Insights: Europe

European Banks: Negative Rates – Four Charts Showing They are Not as Menacing as Advertised

In our Insight “European Banks: Sector Profitability Almost “Normal”, Reaching ~€90 bln in 2015”, we highlighted that the sector has seen  ‘core’ earnings recover to ~€90 bln, which represents a near complete recovery in earnings to pre-cycle (2007) levels. However, at the same time, European bank index levels are closer to levels last seen at the peak of the sovereign debt crisis (2011/2012).

European Banks: Sector Profitability Almost “Normal”, Reaching ~€90 bln in 2015

Macro issues continue to dominate European bank valuations as the sector remains in focus, particularly following the recent Brexit vote. Given all of the concerns over European banks, it is worth noting that profitability for the sector has almost completely recovered to pre-cycle levels. In 2007 (the last “normal” year), the European banks made just over €100 bln in “core” earnings. At the same time, the…

Thoughts on Brexit (Entering Referendum with 12% Cash; Underweight U.K.)

In the Hamilton Capital Global Bank ETF (HBG; TSX), we went underweight U.K. banks heading toward the Brexit referendum, with just 3% of exposure; over time, we would expect this to be closer to 5-7% (see our HBG Manager Comment, “U.K. Banks: Remaining Underweight for Brexit as CDS Spreads/Polls Diverge”, June 8th). Here are some preliminary thoughts on implications of Brexit, particularly as related to HBG. First, the…

U.K. Banks: Remaining Underweight for Brexit as CDS Spreads/Polls Diverge

Given the United Kingdom’s superior long-term growth profile and favourable demographics, we would expect the Hamilton Capital Global Bank ETF (HBG; TSX) to – over time – have an allocation to U.K. banks of between 5 and 7%, including the ‘challenger’ banks. That said, since the fund was launched, the portfolio weighting to U.K. banks has been closer to 3% as we seek to reduce the…

Part #1 of 2: Why the Global Investment Banking Model is Under Siege

If you follow or own JPM, C, BAC, MS, GS, or European ADRs CS, UBS, DB, you have no doubt observed the relentless stream of negative headlines/announcements underscoring the very challenging operating environment of the global investment banks. In our view these challenges are structural, not cyclical, and we believe that global investment banking model is effectively under siege. In this Insight, we discuss the immense…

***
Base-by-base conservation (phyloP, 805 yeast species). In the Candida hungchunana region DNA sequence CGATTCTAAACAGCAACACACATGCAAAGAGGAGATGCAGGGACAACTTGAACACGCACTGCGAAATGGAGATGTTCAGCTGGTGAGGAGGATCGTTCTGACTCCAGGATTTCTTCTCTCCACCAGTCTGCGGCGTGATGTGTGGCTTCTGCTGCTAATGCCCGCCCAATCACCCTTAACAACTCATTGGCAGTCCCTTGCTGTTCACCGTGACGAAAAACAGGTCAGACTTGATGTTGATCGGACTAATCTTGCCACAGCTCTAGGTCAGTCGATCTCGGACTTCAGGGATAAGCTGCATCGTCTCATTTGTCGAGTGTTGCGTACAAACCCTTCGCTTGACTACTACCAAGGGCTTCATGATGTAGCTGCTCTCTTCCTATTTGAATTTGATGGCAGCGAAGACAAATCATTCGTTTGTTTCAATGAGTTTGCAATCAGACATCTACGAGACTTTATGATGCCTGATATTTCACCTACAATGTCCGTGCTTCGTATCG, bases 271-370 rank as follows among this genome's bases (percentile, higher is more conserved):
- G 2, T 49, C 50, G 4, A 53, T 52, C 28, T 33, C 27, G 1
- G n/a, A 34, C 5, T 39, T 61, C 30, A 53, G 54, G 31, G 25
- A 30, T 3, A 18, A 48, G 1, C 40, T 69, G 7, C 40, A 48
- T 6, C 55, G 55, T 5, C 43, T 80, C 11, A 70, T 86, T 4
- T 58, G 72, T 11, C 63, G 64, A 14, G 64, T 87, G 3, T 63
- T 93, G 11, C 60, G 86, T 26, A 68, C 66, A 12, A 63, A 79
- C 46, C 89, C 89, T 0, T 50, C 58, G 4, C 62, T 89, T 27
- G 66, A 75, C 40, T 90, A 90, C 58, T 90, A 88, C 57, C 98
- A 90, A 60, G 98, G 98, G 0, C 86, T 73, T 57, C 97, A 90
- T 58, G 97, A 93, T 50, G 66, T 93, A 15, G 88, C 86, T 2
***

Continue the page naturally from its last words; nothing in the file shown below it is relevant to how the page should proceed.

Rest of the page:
Notes from NYC: For Global Investment Banks, Legacy Issues and Volatile Markets Creating Challenges

Along with a group of other investors, we recently attended meetings in New York City with executives from global banks (7 banks, including 6 international). Many of the conversations were focused on the investment banking businesses of these firms and how they are dealing with structural changes to the business model and regulatory environment, which are contributing to the ongoing headlines highlighting the challenges facing the…

European Bank Reported Earnings Up ~54% in 2015 (after Rising ~55% in 2014)

Although obscured by the very difficult market sentiment, reported earnings[1] for the largest publicly traded European banks, representing total assets of over €25 trillion, rose by ~54% in 2015, almost exactly the same as the 55% increase the sector experienced in 2014. ‘Core’ earnings[2] – i.e., excluding unusual items – rose a very consequential ~20% in 2015, after rising ~43% in 2014 (see chart below).

Notes from the Field: BofAML Insurance Conference 2016

We recently attended Bank of America Merrill Lynch’s 2016 Insurance Conference in New York, where we took in presentations by 27 insurance companies, with representatives from the life, property and casualty (P&C), reinsurance and mortgage insurance sub-sectors. Most of the companies presenting were U.S.-based (and listed), with several Bermuda and Europe-domiciled reinsurers, and a Canadian P&C insurer also in attendance. Notwithstanding the location of their headquarters,…

European Banks: “Now” vs. Peak Sovereign Debt Crisis (in Charts)

The global financials, particularly the banks, have had a very difficult two months, correcting significantly off of their early-December highs. The macro-driven correction has been indiscriminate, with the U.S. large-cap banks (BKX), U.S. mid-cap banks (KRX), U.S. financials (S5FINL), global financials (SGFS), and European banks (SX7P) falling 20%, 20%, 15%, 16%, and 25%, respectively, from their December highs.

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